On May 30, 1854, the Kansas-Nebraska Act became law, repealing the Missouri Compromise of 1820 and threatening to introduce slavery into parts of the Louisiana Territory where it had been prohibited under the terms of that compromise. At that moment, Abraham Lincoln was a private citizen with a modestly successful law practice; he had not held elective office for five years. Years later, Lincoln would reflect that, by 1854, his law practice “had almost superseded the thought of politics in his mind, when the repeal of the Missouri Compromise aroused him as he had never been before.” Politically aroused as he had never been, he thought and studied, and wrote a speech containing the ideas that would become the foundation of all his subsequent statesmanship–the Peoria speech of October 16, 1854.
Democratic Senator Stephen A. Douglas was the man primarily responsible for the passage of the Kansas-Nebraska Act, and it was against Douglas’s doctrine of popular sovereignty that Lincoln had to aim his main arguments in the Peoria speech. That doctrine held that Negro slavery was perfectly compatible with America’s founding principles and the sacred right of self government, and that the people of Kansas-Nebraska had the sacred right to vote slavery in or vote slavery out, as they chose. Lincoln denied this, arguing that the famous American principle, that “all men are created equal,” applied to all men, black or white, that “according to our ancient faith, the just powers of government are derived from the consent of the governed,” and that “the relation of masters and slaves is, PRO TANTO, a total violation of this principle.” Neither the people of Nebraska nor any people anywhere had a right to do wrong.
As Lewis Lehrman writes in his excellent recent book on the Peoria speech, the “spirit, and even exact phrases” of this speech “can be found at the center of almost every subsequent major speech, public letter, and state paper” authored by Lincoln (Lincoln at Peoria: The Turning Point [Stackpole Books, 2008, xviii]).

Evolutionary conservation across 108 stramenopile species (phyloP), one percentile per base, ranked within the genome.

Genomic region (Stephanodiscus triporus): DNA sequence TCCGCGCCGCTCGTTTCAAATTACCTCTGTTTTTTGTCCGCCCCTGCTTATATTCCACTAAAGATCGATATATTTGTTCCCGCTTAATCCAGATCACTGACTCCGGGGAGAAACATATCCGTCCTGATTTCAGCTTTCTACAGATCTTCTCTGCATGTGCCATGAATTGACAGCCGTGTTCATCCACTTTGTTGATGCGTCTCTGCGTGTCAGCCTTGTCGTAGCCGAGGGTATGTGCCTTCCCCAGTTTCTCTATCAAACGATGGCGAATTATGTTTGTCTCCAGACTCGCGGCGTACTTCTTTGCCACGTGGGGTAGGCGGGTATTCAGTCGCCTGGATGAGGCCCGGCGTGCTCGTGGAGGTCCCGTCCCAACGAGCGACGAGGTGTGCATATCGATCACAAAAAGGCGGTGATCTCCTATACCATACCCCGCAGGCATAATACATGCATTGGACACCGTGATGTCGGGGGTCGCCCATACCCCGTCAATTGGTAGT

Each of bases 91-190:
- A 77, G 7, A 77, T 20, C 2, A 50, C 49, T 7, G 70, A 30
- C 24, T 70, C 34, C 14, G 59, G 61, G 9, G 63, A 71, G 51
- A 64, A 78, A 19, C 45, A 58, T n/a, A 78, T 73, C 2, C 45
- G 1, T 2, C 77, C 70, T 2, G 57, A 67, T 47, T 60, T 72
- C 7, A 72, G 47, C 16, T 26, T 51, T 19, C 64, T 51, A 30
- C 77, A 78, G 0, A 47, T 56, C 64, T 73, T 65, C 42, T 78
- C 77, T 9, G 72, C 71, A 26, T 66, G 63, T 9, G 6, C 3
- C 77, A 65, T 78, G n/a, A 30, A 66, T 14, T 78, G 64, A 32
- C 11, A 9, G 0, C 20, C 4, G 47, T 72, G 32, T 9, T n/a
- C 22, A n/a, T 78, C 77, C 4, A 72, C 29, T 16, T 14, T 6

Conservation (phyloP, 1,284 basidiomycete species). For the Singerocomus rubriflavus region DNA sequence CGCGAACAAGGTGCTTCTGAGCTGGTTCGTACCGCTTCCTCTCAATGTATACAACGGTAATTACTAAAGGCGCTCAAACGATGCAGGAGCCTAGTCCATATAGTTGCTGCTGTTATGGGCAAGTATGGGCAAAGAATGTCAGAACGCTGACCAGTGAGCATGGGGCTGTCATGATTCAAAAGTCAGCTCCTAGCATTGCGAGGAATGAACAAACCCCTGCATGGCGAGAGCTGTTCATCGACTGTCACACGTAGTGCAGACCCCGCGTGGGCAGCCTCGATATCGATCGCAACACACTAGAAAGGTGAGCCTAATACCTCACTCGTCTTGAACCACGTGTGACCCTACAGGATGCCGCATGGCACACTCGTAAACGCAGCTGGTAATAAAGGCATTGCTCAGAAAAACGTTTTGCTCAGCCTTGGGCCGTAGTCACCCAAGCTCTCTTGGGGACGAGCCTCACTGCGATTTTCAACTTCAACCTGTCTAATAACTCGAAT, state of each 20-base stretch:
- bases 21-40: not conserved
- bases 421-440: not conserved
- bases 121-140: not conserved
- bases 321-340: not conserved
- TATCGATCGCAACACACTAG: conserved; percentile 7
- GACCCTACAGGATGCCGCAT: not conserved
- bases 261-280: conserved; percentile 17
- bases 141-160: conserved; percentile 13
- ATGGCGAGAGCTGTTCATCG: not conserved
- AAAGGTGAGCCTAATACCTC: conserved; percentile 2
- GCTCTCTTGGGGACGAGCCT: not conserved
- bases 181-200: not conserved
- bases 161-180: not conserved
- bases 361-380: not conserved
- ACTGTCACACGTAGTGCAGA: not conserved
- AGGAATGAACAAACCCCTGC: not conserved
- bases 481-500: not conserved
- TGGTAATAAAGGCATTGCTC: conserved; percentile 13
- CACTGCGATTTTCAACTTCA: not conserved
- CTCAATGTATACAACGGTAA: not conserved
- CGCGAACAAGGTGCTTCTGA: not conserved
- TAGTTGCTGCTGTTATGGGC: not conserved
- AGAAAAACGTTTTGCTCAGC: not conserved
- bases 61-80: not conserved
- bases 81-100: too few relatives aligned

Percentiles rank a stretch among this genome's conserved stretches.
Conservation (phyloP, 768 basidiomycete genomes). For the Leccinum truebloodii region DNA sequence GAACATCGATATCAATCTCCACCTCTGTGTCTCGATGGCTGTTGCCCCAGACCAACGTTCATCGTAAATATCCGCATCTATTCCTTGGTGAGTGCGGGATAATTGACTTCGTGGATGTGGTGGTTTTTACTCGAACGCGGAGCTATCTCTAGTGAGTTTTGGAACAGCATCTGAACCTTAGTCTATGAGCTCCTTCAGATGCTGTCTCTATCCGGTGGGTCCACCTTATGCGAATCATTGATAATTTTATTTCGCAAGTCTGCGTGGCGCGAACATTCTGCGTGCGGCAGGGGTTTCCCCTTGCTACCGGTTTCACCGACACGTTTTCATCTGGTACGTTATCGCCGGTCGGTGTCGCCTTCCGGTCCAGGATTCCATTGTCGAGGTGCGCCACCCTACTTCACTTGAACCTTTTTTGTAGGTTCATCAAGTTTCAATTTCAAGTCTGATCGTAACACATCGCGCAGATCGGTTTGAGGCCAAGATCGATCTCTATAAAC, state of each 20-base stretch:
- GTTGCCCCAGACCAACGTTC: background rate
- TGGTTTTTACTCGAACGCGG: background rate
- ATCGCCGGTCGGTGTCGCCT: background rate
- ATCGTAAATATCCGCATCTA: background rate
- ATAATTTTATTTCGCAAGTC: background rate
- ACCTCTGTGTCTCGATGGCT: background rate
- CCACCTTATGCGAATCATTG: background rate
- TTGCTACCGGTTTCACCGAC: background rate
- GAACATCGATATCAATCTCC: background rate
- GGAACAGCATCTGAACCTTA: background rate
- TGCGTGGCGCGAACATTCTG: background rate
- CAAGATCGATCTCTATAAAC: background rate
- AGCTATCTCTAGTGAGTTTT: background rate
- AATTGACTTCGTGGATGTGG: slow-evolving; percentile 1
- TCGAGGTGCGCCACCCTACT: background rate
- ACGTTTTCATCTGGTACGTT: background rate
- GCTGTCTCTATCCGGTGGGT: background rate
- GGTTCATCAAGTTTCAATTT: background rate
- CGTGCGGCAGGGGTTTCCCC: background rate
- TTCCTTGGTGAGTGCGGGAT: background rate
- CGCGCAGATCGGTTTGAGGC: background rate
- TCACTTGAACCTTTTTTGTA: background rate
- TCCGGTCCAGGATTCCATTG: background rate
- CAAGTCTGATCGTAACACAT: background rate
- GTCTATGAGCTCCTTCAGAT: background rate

Christopher Flannery, Professor of Political Science, Azusa Pacific University
Read the document:
Speech on the Repeal of the Missouri Compromise
October 16, 1854 at Peoria, Illinois
This unit helps students understand the means by which the nation’s most costly war was fought and the critical decisions that were staked on its outcome. As the war that brought a greater number of casualties than all other American wars combined, it remains our most traumatic. Fought over two critical issues–whether it was legal under the U.S. Constitution for a state to leave the Union, and whether the practice of chattel slavery was consistent with the nation’s founding principles–it decided our national future. The three lessons in this unit guide students through important questions bearing on the means and ends of wartime policy:
The Ashbrook Center is partnering with the Liberty Fund to offer a series of seminars for social studies teachers. These seminars explore the meaning of liberty in the US Constitution by focusing on the debates over ratification and the origins of the Bill of Rights. Two seminars will be offered in spring 2011, each in a state capital where a critical ratification debate took place: Boston, Massachusetts and Richmond, Virginia. The seminars, which begin on a Friday afternoon and conclude the following Sunday afternoon, are offered at no cost, and each participant receives a $425 travel and expense stipend.
Each seminar can accommodate eighteen selected teachers, and each is being led by a university professor who also instructs in Ashbrook’s summer MAHG program. James Stoner, Professor of Political Science at Louisiana State University, will lead the seminar in Boston (March 4-6); Stoner is the author of two books discussing the influence of English common law and modern liberal political theory on American constitutionalism. Professor of Public Policy Gordon Lloyd of Pepperdine University will lead the seminar in Richmond (March 18-20). Lloyd designed and wrote two highly regarded interactive exhibits for TeachingAmericanHistory.org, one on the Constitutional Convention and the other on the Ratification of the Constitution. Applications to these seminars will be accepted through December 31. To apply, visit www.teachingamericanhistory.org/libertyfund/.